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Indepth Arts News:

"Hugo Boss Prize 2002 Finalists Announced"
2002-01-14 until 2002-01-14
Guggenheim Museum
New York, NY, USA

Thomas Krens, Director, Solomon R. Guggenheim Foundation, and Werner Baldessarini, Chairman and CEO, HUGO BOSS AG, today announced the shortlist for the HUGO BOSS PRIZE: 2002. The finalists include: Francis Alijs (Belgium), Olafur Eliasson (Denmark), Hachiya Kazuhiko (Japan), Pierre Huyghe (France), Koo Jeong-a (Korea), and Anri Sala (Albania). A publication featuring the work of all six finalists with accompanying essays will be published in May 2002. The winner of the HUGO BOSS PRIZE 2002 will be selected and announced this fall, followed by an exhibition of the prize-winning artist’s work to be presented in early 2003 at the Solomon R. Guggenheim Museum.

On behalf of the jury, I’m delighted to announce the shortlist for the HUGO BOSS PRIZE: 2002, said Thomas Krens. The biennial prize has become an integral component of the Guggenheim Museum’s contemporary art programming since its inception in 1996. It has given us the opportunity to identify, exhibit, collect, and honor the work of extraordinarily talented artists who are actively redefining the parameters of today’s cultural production. Through this prize, the Guggenheim hopes to promote the spirit of exploration and ingenuity so critical to the museum’s mission and to the vitality of contemporary art. I believe that the work of the short-listed artists – Francis Alijs, Olafur Eliasson, Hachiya Kazuhiko, Pierre Huyghe, Koo Jeong-a, and Anri Sala – embodies this spirit, and it is our privilege to honor them in this fashion. The continuity of our cultural engagement and our belief in contemporary art are more important than ever in today’s world, where people are attaching far greater importance to things that possess a certain profundity and credibility, said Werner Baldessarini, Chairman and CEO of HUGO BOSS. That’s why we are so proud to have created an art prize – together with the Guggenheim Museum – that has achieved worldwide recognition.

The biennial HUGO BOSS PRIZE is administered by the Solomon R. Guggenheim Foundation and is juried by a distinguished international panel of museum directors, curators, and critics. According to the HUGO BOSS PRIZE criteria, the award is given to an artist whose work represents a significant development in contemporary art. The prize sets no restrictions in terms of age, gender, race, nationality, or media, and the nominations may include young, emerging artists as well as established individuals whose public recognition may be long overdue. The prize carries with it an award of $50,000.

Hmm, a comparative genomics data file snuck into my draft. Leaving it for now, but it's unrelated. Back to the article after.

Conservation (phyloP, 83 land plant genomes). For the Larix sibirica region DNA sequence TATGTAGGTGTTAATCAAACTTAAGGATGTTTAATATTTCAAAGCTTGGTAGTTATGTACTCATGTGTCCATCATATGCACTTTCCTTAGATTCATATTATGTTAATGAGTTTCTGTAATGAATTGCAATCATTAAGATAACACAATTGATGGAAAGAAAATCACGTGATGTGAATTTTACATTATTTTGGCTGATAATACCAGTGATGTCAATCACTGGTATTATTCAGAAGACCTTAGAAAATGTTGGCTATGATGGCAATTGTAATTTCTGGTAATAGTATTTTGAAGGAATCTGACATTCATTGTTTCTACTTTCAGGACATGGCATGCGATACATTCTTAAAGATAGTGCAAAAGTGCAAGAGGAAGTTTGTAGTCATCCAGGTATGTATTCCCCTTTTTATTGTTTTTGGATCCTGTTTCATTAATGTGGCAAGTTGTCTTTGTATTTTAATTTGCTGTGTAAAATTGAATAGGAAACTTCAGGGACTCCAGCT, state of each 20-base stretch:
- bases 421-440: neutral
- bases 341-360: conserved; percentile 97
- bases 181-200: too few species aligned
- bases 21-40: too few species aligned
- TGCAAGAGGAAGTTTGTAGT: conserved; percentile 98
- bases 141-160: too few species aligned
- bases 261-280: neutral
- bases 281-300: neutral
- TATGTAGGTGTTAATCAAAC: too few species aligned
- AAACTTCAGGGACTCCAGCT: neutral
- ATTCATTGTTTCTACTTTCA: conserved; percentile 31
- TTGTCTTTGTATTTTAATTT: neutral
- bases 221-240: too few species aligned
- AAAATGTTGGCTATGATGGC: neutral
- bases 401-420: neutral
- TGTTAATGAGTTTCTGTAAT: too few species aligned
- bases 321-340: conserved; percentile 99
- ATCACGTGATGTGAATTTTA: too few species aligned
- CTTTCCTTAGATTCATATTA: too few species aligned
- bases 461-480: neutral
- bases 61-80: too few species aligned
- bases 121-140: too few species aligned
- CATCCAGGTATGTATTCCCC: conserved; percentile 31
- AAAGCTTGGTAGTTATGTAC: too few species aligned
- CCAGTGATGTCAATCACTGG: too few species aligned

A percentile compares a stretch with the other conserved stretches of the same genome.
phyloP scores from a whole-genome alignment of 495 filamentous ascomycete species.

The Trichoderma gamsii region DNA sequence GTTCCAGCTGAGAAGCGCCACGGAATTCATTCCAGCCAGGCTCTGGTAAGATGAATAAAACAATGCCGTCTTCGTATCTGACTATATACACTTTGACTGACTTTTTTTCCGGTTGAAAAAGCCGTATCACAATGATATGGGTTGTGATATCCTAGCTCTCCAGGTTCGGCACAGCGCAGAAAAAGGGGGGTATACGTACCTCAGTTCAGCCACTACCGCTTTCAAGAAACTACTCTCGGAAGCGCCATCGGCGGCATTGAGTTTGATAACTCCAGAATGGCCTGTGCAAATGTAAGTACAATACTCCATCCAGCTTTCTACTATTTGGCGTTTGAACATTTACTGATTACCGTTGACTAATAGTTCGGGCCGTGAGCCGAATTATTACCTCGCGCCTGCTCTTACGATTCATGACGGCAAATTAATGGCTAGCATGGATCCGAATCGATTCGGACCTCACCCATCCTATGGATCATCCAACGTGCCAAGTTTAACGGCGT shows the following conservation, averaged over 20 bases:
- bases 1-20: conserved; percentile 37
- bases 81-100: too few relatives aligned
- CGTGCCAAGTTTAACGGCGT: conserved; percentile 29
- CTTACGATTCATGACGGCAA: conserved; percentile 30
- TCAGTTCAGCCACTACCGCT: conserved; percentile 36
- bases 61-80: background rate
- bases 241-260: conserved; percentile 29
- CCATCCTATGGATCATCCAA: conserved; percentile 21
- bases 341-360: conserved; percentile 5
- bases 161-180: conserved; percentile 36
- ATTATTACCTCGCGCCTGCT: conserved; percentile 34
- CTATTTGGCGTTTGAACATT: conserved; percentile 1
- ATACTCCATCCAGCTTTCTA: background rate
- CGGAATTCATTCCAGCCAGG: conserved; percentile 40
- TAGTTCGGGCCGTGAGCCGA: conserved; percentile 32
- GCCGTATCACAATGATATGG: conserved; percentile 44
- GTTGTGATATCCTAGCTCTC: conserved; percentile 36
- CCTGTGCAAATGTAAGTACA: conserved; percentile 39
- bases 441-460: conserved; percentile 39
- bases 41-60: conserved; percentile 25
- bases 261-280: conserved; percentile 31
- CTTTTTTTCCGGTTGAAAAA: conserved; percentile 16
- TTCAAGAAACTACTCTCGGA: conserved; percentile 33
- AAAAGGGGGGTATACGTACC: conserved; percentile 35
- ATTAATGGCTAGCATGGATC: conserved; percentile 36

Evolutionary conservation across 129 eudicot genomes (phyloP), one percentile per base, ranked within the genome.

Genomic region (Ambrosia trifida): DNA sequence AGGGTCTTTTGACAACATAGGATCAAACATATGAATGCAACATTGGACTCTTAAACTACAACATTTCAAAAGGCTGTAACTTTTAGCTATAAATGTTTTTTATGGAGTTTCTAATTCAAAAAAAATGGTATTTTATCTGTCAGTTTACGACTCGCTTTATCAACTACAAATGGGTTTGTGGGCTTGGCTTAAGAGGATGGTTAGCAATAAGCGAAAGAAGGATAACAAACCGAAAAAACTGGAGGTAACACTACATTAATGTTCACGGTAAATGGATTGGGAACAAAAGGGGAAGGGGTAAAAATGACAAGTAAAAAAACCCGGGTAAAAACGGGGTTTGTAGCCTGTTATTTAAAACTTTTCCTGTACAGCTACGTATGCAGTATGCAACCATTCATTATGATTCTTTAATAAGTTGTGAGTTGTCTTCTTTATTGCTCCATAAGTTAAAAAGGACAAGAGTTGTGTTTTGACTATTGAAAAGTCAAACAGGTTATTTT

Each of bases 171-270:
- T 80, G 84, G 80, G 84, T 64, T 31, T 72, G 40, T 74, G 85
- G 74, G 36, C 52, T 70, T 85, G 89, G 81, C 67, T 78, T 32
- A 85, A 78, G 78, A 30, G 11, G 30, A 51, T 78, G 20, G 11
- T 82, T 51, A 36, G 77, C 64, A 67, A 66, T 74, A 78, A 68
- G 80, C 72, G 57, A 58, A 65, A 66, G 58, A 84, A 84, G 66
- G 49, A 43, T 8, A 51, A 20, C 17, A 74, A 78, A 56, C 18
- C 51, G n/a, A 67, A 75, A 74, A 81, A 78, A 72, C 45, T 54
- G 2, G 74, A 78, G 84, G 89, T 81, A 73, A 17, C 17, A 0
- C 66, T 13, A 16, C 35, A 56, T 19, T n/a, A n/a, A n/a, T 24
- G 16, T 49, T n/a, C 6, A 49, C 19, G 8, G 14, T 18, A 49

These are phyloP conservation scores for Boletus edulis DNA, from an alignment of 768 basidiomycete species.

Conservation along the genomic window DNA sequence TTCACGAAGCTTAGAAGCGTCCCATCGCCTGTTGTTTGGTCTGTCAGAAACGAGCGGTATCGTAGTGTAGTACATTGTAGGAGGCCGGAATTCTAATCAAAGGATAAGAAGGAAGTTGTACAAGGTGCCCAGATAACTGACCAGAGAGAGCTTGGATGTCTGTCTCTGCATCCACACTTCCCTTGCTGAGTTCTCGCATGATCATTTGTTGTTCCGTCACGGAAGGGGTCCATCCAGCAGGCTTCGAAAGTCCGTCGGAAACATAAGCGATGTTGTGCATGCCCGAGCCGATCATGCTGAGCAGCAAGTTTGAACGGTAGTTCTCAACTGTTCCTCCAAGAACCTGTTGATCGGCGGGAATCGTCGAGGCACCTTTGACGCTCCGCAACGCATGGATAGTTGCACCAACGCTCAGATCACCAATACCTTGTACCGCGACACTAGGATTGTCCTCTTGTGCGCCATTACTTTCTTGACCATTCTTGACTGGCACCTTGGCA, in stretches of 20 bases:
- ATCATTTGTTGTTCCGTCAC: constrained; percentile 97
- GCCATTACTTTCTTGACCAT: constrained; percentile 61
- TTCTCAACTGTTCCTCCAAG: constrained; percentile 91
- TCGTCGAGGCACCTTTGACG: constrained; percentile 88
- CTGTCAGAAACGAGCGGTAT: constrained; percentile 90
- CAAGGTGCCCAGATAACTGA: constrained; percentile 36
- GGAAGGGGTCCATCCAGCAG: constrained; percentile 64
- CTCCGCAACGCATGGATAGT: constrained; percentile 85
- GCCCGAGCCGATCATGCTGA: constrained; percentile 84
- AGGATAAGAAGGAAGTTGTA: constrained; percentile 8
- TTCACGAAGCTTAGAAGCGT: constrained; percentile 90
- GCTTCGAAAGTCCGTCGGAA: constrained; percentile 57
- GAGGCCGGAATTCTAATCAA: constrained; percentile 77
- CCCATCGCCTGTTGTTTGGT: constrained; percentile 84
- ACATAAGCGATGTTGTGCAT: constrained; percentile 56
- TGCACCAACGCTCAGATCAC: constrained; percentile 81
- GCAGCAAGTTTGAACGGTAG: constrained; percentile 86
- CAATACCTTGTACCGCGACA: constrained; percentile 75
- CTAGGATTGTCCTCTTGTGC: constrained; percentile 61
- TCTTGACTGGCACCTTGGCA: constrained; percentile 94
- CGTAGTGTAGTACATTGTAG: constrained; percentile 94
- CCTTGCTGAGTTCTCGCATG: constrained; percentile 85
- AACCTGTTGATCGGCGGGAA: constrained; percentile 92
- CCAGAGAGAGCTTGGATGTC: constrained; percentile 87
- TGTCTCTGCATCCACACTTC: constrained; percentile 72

The jurors of the HUGO BOSS PRIZE: 2002 are: Sandra Antelo-Suarez, independent curator and founder and Editorial Director, TRANS-arts.cultures.media; Lisa Dennison, Deputy Director and Chief Curator, Solomon R. Guggenheim Museum; Yuko Hasegawa, Chief Curator, 21st Century Museum of Contemporary Art, Kanazawa, Japan, and Curator of the 7th International Istanbul Biennial (2001); Thomas Krens, Director, Solomon R. Guggenheim Foundation; Suzanne Pagé, Director, ARC - Musee d’Art Moderne de la Ville de Paris; and Nancy Spector, Curator of Contemporary Art, Solomon R. Guggenheim Museum.

This year marks the fourth presentation of the HUGO BOSS PRIZE at the Guggenheim Museum. Since its inception in 1996, the prize has been awarded to American artist Matthew Barney (1996); Scottish artist Douglas Gordon (1998); and Slovenian artist Marjetica Potric (2000). The list of finalists in previous years includes: Laurie Anderson, Janine Antoni, Stan Douglas, Cai Guo Qiang, and Yasumasa Morimura in 1996; Huang Yong Ping, William Kentridge, Lee Bul, Pipilotti Rist, and Lorna Simpson in 1998; Vito Acconci, Maurizio Cattelan, Michael Elmgreen and Ingar Dragset, Tom Friedman, Barry Le Va, and Tunga in 2000. HUGO BOSS AG has provided critical support to many of the Guggenheim Museum’s programs since 1995. In addition to the HUGO BOSS PRIZE, the company has helped to make possible retrospectives of the work of Georg Baselitz, Ross Bleckner, Francesco Clemente, Ellsworth Kelly, and Robert Rauschenberg, and special projects with Jeff Koons and James Rosenquist.

Profiles of HUGO BOSS PRIZE: 2002 Short-Listed Artists

Francis Alijs was born in Antwerp, Belgium in 1959. After studying architecture and engineering at the Institut d'Architecture de Tournai, Belgium, and the Instituto di Architettura di Venezia, Alÿs began exhibiting as an artist in 1991. He currently lives and works in Mexico City. The artist has performed his walks and presented paintings, videos, and photographs that chart the terrain of everyday urban life in numerous solo exhibitions at international venues including the Museo de Arte Contemporáneo de Oaxaca (1996), Museo de Arte Moderno, Mexico City (1997); Sala Moncada, Fundacion La Caixa, Barcelona (1999); the Galerie d'Art de l'Universite du Quebec, Montreal (2000); and the Wadsworth Atheneum, Hartford, Connecticut (2001). Group exhibitions featuring his work include the Havana Biennial (1994); SITE Santa Fe (1995); NowHere at the Louisiana Museum of Modern Art, Humlebaek, Denmark (1996); Loose Threads, Serpentine Gallery, London (1998); Mirror's Edge, Bild Museet, Umeå, Sweden (1999); the Istanbul Biennial (1999 and 2001) the Venice Biennale (1999 and 2001); and Painting at the Edge of the World, Walker Art Center, Minneapolis (2001).